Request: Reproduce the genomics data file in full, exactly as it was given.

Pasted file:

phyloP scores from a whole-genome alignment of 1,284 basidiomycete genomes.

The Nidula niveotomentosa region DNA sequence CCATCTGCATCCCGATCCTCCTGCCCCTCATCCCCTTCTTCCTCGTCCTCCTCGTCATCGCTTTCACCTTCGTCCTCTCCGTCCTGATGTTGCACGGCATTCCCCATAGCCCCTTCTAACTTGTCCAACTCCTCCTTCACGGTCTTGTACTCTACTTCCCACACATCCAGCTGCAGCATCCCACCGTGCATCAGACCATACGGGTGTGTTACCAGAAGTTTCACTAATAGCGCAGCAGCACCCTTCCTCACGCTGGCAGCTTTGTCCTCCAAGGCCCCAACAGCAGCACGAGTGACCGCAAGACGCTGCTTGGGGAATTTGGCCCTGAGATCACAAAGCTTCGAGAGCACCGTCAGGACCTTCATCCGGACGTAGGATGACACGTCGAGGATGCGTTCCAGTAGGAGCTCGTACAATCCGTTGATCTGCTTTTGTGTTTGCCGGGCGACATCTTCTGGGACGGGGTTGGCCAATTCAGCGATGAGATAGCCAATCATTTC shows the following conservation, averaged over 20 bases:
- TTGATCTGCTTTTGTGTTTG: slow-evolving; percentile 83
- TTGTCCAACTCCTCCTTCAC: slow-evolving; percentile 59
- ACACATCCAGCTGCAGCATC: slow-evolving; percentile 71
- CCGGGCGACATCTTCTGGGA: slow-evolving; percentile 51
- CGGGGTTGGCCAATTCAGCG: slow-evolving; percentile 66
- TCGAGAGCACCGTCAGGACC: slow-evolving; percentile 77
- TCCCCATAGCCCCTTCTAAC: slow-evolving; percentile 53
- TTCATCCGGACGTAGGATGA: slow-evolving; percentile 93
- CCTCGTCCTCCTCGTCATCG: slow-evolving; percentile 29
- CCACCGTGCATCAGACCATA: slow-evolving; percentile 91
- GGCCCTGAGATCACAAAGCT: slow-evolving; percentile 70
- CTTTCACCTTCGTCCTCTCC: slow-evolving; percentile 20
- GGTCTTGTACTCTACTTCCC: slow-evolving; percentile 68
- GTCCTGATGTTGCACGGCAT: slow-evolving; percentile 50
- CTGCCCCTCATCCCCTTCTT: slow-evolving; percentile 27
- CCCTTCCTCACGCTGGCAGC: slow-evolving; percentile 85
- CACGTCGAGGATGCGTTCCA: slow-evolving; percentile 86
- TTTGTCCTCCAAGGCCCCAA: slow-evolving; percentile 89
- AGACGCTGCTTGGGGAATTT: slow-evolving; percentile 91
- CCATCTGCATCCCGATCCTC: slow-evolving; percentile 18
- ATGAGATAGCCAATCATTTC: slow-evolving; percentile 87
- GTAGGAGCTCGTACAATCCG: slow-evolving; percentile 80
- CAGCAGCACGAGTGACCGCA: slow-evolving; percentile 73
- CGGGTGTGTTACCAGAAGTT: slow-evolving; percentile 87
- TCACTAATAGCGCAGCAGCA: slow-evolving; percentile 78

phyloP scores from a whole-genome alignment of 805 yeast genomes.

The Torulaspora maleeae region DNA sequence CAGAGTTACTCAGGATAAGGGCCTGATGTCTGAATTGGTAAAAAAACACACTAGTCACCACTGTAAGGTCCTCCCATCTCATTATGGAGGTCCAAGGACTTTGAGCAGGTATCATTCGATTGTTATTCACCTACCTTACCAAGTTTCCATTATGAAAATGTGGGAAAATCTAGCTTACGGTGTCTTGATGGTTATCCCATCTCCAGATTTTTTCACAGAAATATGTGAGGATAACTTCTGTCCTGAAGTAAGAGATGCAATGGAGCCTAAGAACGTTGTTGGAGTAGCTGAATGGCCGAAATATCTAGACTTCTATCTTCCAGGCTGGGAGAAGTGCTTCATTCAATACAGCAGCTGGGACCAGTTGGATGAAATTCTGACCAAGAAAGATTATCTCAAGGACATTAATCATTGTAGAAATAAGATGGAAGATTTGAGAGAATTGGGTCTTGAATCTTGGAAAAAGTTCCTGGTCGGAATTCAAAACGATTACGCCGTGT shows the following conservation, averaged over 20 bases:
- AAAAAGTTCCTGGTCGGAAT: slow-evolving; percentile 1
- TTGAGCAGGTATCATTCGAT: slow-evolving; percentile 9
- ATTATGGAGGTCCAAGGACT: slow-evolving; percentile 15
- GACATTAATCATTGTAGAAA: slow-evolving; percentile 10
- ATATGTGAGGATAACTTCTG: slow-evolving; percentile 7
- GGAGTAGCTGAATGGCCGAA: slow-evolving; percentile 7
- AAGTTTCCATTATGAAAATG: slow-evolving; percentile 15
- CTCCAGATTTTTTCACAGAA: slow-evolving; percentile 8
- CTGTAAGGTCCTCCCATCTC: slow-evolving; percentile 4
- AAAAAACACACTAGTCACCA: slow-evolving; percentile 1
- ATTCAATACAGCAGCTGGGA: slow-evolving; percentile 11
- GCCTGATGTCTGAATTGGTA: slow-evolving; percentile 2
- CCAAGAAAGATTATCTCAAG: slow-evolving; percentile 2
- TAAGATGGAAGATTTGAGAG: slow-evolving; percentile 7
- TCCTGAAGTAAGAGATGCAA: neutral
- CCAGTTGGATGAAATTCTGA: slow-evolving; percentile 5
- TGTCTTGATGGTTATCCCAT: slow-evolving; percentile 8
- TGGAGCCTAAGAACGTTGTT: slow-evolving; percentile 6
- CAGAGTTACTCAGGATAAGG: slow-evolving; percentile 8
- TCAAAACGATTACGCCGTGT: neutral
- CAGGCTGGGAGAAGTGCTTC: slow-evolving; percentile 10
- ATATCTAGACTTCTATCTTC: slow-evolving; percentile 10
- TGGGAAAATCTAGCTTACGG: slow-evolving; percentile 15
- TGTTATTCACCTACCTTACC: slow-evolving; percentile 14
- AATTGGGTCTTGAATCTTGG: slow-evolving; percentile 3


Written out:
phyloP scores from a whole-genome alignment of 1,284 basidiomycete genomes.

The Nidula niveotomentosa region DNA sequence CCATCTGCATCCCGATCCTCCTGCCCCTCATCCCCTTCTTCCTCGTCCTCCTCGTCATCGCTTTCACCTTCGTCCTCTCCGTCCTGATGTTGCACGGCATTCCCCATAGCCCCTTCTAACTTGTCCAACTCCTCCTTCACGGTCTTGTACTCTACTTCCCACACATCCAGCTGCAGCATCCCACCGTGCATCAGACCATACGGGTGTGTTACCAGAAGTTTCACTAATAGCGCAGCAGCACCCTTCCTCACGCTGGCAGCTTTGTCCTCCAAGGCCCCAACAGCAGCACGAGTGACCGCAAGACGCTGCTTGGGGAATTTGGCCCTGAGATCACAAAGCTTCGAGAGCACCGTCAGGACCTTCATCCGGACGTAGGATGACACGTCGAGGATGCGTTCCAGTAGGAGCTCGTACAATCCGTTGATCTGCTTTTGTGTTTGCCGGGCGACATCTTCTGGGACGGGGTTGGCCAATTCAGCGATGAGATAGCCAATCATTTC shows the following conservation, averaged over 20 bases:
- TTGATCTGCTTTTGTGTTTG: slow-evolving; percentile 83
- TTGTCCAACTCCTCCTTCAC: slow-evolving; percentile 59
- ACACATCCAGCTGCAGCATC: slow-evolving; percentile 71
- CCGGGCGACATCTTCTGGGA: slow-evolving; percentile 51
- CGGGGTTGGCCAATTCAGCG: slow-evolving; percentile 66
- TCGAGAGCACCGTCAGGACC: slow-evolving; percentile 77
- TCCCCATAGCCCCTTCTAAC: slow-evolving; percentile 53
- TTCATCCGGACGTAGGATGA: slow-evolving; percentile 93
- CCTCGTCCTCCTCGTCATCG: slow-evolving; percentile 29
- CCACCGTGCATCAGACCATA: slow-evolving; percentile 91
- GGCCCTGAGATCACAAAGCT: slow-evolving; percentile 70
- CTTTCACCTTCGTCCTCTCC: slow-evolving; percentile 20
- GGTCTTGTACTCTACTTCCC: slow-evolving; percentile 68
- GTCCTGATGTTGCACGGCAT: slow-evolving; percentile 50
- CTGCCCCTCATCCCCTTCTT: slow-evolving; percentile 27
- CCCTTCCTCACGCTGGCAGC: slow-evolving; percentile 85
- CACGTCGAGGATGCGTTCCA: slow-evolving; percentile 86
- TTTGTCCTCCAAGGCCCCAA: slow-evolving; percentile 89
- AGACGCTGCTTGGGGAATTT: slow-evolving; percentile 91
- CCATCTGCATCCCGATCCTC: slow-evolving; percentile 18
- ATGAGATAGCCAATCATTTC: slow-evolving; percentile 87
- GTAGGAGCTCGTACAATCCG: slow-evolving; percentile 80
- CAGCAGCACGAGTGACCGCA: slow-evolving; percentile 73
- CGGGTGTGTTACCAGAAGTT: slow-evolving; percentile 87
- TCACTAATAGCGCAGCAGCA: slow-evolving; percentile 78

phyloP scores from a whole-genome alignment of 805 yeast genomes.

The Torulaspora maleeae region DNA sequence CAGAGTTACTCAGGATAAGGGCCTGATGTCTGAATTGGTAAAAAAACACACTAGTCACCACTGTAAGGTCCTCCCATCTCATTATGGAGGTCCAAGGACTTTGAGCAGGTATCATTCGATTGTTATTCACCTACCTTACCAAGTTTCCATTATGAAAATGTGGGAAAATCTAGCTTACGGTGTCTTGATGGTTATCCCATCTCCAGATTTTTTCACAGAAATATGTGAGGATAACTTCTGTCCTGAAGTAAGAGATGCAATGGAGCCTAAGAACGTTGTTGGAGTAGCTGAATGGCCGAAATATCTAGACTTCTATCTTCCAGGCTGGGAGAAGTGCTTCATTCAATACAGCAGCTGGGACCAGTTGGATGAAATTCTGACCAAGAAAGATTATCTCAAGGACATTAATCATTGTAGAAATAAGATGGAAGATTTGAGAGAATTGGGTCTTGAATCTTGGAAAAAGTTCCTGGTCGGAATTCAAAACGATTACGCCGTGT shows the following conservation, averaged over 20 bases:
- AAAAAGTTCCTGGTCGGAAT: slow-evolving; percentile 1
- TTGAGCAGGTATCATTCGAT: slow-evolving; percentile 9
- ATTATGGAGGTCCAAGGACT: slow-evolving; percentile 15
- GACATTAATCATTGTAGAAA: slow-evolving; percentile 10
- ATATGTGAGGATAACTTCTG: slow-evolving; percentile 7
- GGAGTAGCTGAATGGCCGAA: slow-evolving; percentile 7
- AAGTTTCCATTATGAAAATG: slow-evolving; percentile 15
- CTCCAGATTTTTTCACAGAA: slow-evolving; percentile 8
- CTGTAAGGTCCTCCCATCTC: slow-evolving; percentile 4
- AAAAAACACACTAGTCACCA: slow-evolving; percentile 1
- ATTCAATACAGCAGCTGGGA: slow-evolving; percentile 11
- GCCTGATGTCTGAATTGGTA: slow-evolving; percentile 2
- CCAAGAAAGATTATCTCAAG: slow-evolving; percentile 2
- TAAGATGGAAGATTTGAGAG: slow-evolving; percentile 7
- TCCTGAAGTAAGAGATGCAA: neutral
- CCAGTTGGATGAAATTCTGA: slow-evolving; percentile 5
- TGTCTTGATGGTTATCCCAT: slow-evolving; percentile 8
- TGGAGCCTAAGAACGTTGTT: slow-evolving; percentile 6
- CAGAGTTACTCAGGATAAGG: slow-evolving; percentile 8
- TCAAAACGATTACGCCGTGT: neutral
- CAGGCTGGGAGAAGTGCTTC: slow-evolving; percentile 10
- ATATCTAGACTTCTATCTTC: slow-evolving; percentile 10
- TGGGAAAATCTAGCTTACGG: slow-evolving; percentile 15
- TGTTATTCACCTACCTTACC: slow-evolving; percentile 14
- AATTGGGTCTTGAATCTTGG: slow-evolving; percentile 3